Category Archives: General

Craig McLachlan, Who Knew?

This week, Boxcutters featured Craig McLachlan as their guest and, in the process, providing a great example of the advantages of podcasting.

I firmly believe that it’s only in a podcast such an interview is possible

Neighbours, in Australia to this day, twenty [odd] years down the track, for me, poses the odd problem. The old guard of casting agents in Australia still don’t take you seriously.

Post Neighbours [a] small role in [My Husband, My Killer] had people [saying] “Crikey, Craig, who knew” We think the boy may be able to act.

Craig McLachlan

On traditional media, it’s possible the guest would have been more guarded. I don’t know if that’s the case for McLachlan but certainly other guests have worried that they’ve caused trouble following a podcast interview.

As the interview went past its allotted time, Josh looked over the running sheet and started bumping other segments. 33 minutes later, all other segments had been bumped and it was time to finish the show. Having worked around the edges of mainstream media previously, I know this couldn’t happen; while a schedule isn’t set in concrete, it’s beginning to dry.

The key to this flexibility is a niche audience. While, by definition, the audience is small, it’s loyal and it’s interested. Without the boundaries of broadcast media, niche can take on a new meaning. Leo Laporte’s TWiT Network claims 2.6 million downloads a month — small compared to network television, but nothing to be sneezed at.

Advertising to a Niche

Advertising on traditional broadcast media, such as TV, is advertising with a scatter gun. Anyone could be watching: from a 34 year-old man to a 62 year-old grandmother. One will be more interested in the next generation iPhone than the other. Ratings will indicate which programme the 34 year-old is more likely to be watching but there will be a few grandmothers watching too and the network will charge for their eyes. How the television is being watched needs to be considered too: Are they watching while eating dinner? Reading with the sound down? Or have they left the room to make a coffee?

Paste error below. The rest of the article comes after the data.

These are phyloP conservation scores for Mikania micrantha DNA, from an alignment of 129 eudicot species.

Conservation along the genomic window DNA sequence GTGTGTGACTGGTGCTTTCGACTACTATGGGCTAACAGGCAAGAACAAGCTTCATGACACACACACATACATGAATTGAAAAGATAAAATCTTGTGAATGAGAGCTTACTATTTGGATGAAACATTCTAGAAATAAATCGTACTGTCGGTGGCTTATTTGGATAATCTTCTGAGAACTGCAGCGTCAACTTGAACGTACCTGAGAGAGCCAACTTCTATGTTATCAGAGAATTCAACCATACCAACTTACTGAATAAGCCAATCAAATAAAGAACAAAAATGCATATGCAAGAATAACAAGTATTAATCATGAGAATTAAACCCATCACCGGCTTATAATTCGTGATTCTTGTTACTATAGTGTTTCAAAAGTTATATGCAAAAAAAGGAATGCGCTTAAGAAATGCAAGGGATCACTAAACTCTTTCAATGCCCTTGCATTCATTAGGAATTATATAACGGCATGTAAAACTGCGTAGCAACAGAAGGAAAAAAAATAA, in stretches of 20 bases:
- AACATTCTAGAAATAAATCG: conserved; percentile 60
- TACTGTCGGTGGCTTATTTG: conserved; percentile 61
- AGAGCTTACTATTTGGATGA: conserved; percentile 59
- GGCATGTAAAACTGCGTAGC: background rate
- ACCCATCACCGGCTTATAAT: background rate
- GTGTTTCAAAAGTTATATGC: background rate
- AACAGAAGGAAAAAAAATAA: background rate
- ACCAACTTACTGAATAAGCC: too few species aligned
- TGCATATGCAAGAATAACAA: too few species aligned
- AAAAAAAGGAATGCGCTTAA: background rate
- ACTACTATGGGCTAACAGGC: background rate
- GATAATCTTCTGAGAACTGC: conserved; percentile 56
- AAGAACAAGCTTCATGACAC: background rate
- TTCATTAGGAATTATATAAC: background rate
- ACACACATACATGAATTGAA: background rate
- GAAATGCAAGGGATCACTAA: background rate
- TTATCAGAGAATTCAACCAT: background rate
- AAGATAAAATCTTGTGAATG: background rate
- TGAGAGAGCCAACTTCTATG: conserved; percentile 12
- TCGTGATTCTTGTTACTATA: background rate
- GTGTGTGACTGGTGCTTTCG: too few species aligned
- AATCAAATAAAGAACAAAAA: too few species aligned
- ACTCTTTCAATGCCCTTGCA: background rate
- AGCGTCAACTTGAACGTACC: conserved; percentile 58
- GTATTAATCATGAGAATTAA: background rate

On a single subject podcast, every member of the audience is interested in the subject — so interested they’ve actively sought out a podcast. Using Boxcutters as an example, the audience may or may not be interested in the next generation iPhone, but they’d be interested in box sets of the Wire, the West Wing, Deadwood, and Six Feet Under.

Career Stats: Shane Warne the Musical (.com.au)

Very generously, the producers of Shane Warne the Musical have given me access to their website stats for the purposes of this post.

All statistics below relate to the period from opening night – December 10, ’08 – until mid March ’09; during this period there were 25,377 visitors leaving 96,867 page impressions.

Of the site statistics I have access to; SWTM provides an example of a site with a cross-section of visitors, from multiple age groups and backgrounds. This is all conjecture on my behalf; Google Analytics is yet to report sex, age group, and economic circumstances (but they’re probably working on it).

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Review – Everything you know about CSS is wrong!

During the week I read Rachel Andrew and Kevin Yank’s Everything You Know About CSS Is Wrong! At a little over 100 pages it’s a concise explanation of CSS tables and how they will – and an argument why they should – change the way in which web developers work.

EYKACIW! begins by explaining how today’s web developer has hacked CSS to do things it was never designed to do, in much the same way that we hacked HTML tables in the heady days of the 1990s; floats, faux columns, negative margins, positioning, and, several more tricks now used as a second nature all get dishonourable mentions.

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